Where the new engine doesn’t deliver is on the performance front. Maruti Suzuki claims 10 per cent better acceleration from 0-60kmph. Their claimed acceleration times for the new Swift are 0-60kmph in 5.5 seconds and 0-100kmph in 12.9 seconds. However, in our VBOX tests, we managed to do 0-60kmph in 6.06 seconds and 0-100kmph in 14.7 seconds in the MT. The AMT was even slower taking 7.46 seconds to 60kmph and 17.12 seconds to 100kmph. The takeaway? This Swift is not very swift. The performance, or lack of it, is down to two things — less power and added weight. The new Swift is heavier by 25kg due to the additional equipment it comes carrying including the six (standard) airbags, rear seat belts, larger 15-inch wheels (last gen had 14s) plus a revised rear suspension. On the go, you do feel that the turn of speed is not as rapid. The tune of this new engine does give you a meatier mid-range than before, with a little more punch between 3000-4000rpm. It gives you more usable torque at revs that we drive the car in most often, but then you also have to come to terms with the fact that the first generation Swift did a 0-100kmph time of 13.9 seconds. It was faster 19 years ago. The upside of this is better fuel economy. The Swift is rated for an ARAI fuel economy of 24.8kmpl on the MT and 25.75kmpl on the AMT (up from 23.2kmpl on the MT and 23.76kmpl on the AMT).

The MT remains a breeze to use with light controls and a short throw. Despite the changes on the powertrain front, the transmission remains a gem. The AMT has received an update as well with improvements to the calibration. There is noticeably less head-toss while shifting, and does a reasonably good job of downshifting when you need more rapid acceleration. Shift times aren’t quick though, and you can’t launch it aggressively — that’s why the AMT is so much slower to 100kmph.

There are two transmission options, a 5-speed MT or AMT.
There are two transmission options, a 5-speed MT or AMT.Shot by Rohit G Mane for evo India

2024 Maruti Suzuki Swift ride and handling

The Swift feels quite familiar on the ride and handling front, though. The Gen 5 Heartect platform is carried over, with the only change being to the rear suspension — it has a longer stroke to improve the ride. Further smaller tweaks were made to avoid a negative impact on the handling from this change to the rear. Sure enough, chuck it around a bend and it turns in with a very willing front end. It may have been running Bridgestone Ecopia tyres but they weren’t squealing too much, and the Swift inspired confidence. It remains a light car and there’s not too much weight to move around which holds it in good stead. The steering doesn’t have much by way of feedback, and while it is light, it does allow you to place the Swift confidently. Ride too remains very compliant, with the Swift dealing with bad roads very competently. This Swift feels like the most grown up of all Swifts yet — no longer does it crash in to big potholes, but rides through them with more composure. The damping sophistication has gotten better, it feels more grown up, almost like it has more expensive components on it. The Swift remains very city focussed being easy to drive and manoeuvre, and you’re reminded of that when you take it out on the highway. It does feel light, while the Swift does stay fairly stable at high speeds, it isn’t as comfortable here as a Polo or even an i20. The playfulness of Swift’s platform remains, however it isn’t breaking any new ground with this generational upgrade.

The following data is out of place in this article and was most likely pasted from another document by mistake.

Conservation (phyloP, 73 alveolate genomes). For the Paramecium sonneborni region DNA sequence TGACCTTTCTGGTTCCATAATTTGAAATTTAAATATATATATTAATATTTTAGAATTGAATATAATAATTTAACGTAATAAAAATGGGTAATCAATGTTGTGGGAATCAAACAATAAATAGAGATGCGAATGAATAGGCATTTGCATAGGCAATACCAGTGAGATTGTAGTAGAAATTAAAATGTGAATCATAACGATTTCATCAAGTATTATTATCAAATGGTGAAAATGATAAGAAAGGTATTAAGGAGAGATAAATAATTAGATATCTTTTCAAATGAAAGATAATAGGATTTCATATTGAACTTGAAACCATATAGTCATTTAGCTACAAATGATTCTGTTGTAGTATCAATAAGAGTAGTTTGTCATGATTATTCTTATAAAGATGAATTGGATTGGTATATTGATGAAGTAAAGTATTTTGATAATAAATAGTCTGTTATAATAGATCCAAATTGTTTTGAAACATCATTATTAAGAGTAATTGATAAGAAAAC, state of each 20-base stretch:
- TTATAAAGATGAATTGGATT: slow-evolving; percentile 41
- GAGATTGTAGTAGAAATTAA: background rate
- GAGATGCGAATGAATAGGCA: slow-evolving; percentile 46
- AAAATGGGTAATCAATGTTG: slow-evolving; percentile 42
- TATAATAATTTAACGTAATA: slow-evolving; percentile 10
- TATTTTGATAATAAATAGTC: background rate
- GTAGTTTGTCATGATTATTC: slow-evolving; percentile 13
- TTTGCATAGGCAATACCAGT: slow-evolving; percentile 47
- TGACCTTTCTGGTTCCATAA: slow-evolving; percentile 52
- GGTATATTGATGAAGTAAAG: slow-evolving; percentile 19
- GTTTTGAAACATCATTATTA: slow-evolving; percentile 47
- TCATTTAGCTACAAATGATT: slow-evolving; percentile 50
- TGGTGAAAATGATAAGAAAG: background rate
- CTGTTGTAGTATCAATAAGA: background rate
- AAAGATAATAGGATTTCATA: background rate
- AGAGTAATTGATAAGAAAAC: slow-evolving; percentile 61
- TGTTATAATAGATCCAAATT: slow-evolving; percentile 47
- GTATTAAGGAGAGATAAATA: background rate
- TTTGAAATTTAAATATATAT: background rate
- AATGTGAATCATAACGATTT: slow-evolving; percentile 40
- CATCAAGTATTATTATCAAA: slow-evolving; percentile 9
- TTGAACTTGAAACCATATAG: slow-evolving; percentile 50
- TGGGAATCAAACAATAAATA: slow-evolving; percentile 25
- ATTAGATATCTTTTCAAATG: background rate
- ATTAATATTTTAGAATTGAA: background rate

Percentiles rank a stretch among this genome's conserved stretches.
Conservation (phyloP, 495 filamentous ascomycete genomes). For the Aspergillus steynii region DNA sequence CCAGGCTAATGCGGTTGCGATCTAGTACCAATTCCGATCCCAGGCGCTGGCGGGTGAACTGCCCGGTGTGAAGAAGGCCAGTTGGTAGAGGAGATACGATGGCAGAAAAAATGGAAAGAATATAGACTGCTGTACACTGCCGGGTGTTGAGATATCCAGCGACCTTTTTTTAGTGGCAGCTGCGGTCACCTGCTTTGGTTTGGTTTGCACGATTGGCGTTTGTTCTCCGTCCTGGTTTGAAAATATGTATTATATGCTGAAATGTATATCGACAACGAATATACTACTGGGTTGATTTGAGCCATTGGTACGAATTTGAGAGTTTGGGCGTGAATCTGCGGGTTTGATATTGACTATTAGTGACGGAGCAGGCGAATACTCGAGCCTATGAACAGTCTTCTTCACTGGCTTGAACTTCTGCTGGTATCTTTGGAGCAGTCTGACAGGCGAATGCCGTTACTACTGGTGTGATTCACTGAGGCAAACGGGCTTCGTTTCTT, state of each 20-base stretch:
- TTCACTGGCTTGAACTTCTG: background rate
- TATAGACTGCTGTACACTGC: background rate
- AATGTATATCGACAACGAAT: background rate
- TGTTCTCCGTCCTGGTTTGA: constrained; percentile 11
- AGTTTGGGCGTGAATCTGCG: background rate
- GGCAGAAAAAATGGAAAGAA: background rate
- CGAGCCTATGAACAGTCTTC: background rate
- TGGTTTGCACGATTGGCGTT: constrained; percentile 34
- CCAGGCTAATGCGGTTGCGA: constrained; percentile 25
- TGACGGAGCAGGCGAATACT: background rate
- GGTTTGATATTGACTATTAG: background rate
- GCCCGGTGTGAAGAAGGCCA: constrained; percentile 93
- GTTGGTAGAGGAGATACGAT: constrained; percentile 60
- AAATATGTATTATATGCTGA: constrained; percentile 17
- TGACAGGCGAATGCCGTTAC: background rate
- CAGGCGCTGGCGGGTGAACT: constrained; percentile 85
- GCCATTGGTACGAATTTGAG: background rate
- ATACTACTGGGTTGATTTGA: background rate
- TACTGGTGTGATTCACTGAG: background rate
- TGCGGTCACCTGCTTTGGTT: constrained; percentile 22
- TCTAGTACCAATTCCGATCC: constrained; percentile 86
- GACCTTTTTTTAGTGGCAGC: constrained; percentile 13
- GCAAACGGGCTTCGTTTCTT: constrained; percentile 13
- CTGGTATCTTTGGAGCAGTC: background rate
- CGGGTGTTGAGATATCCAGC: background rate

The new Swift deals with bad roads very competently.
The new Swift deals with bad roads very competently.Shot by Rohit G Mane for evo India

2024 Maruti Suzuki Swift safety

Safety has always been a concern around the Swift, with the last car performing dismally at the GNCAP crash tests. The new Swift gets bolstered safety equipment with six airbags as standard now, along with ESP and hill start assist. There was no mention of the new Swift getting additional reinforcement to the chassis to improve crash safety at the press, however, it is worth noting that the Japan-spec Swift gets a 4-star JNCAP rating. We will only have clarity on this new Swift’s crash ratings once it undergoes the BNCAP crash ratings.

2024 Maruti Suzuki Swift price and verdict

The Swift remains a compact, comfortable, practical car that is easy to drive and should appeal to a wide spread of buyers, much like the car that it replaces. The engine does change its character slightly, making it more vocal. Honestly though, without the hybrid drivetrain that this engine is capable of accepting, there are no upsides to the engine being changed, save for the slight increase in fuel economy. That said, the fun-to-drive nature of the chassis remains intact. I just wish it had a little more power to exploit that chassis better. The new Swift doesn’t break any new ground compared to the last car, and that is something we’ve come to expect from new generations of the Swift. Regardless, you can expect it to continue setting sales charts on fire — the old car was selling close to 15,000 units a month before it discontinued, at the end of its lifecycle, no less. There’s no reason why this Swift won’t pick up where that one left off. Prices start from ₹6.49 lakh and go up to ₹9.64 lakh, making this a great value proposition for someone looking for a simple, practical, no-fuss hatchback.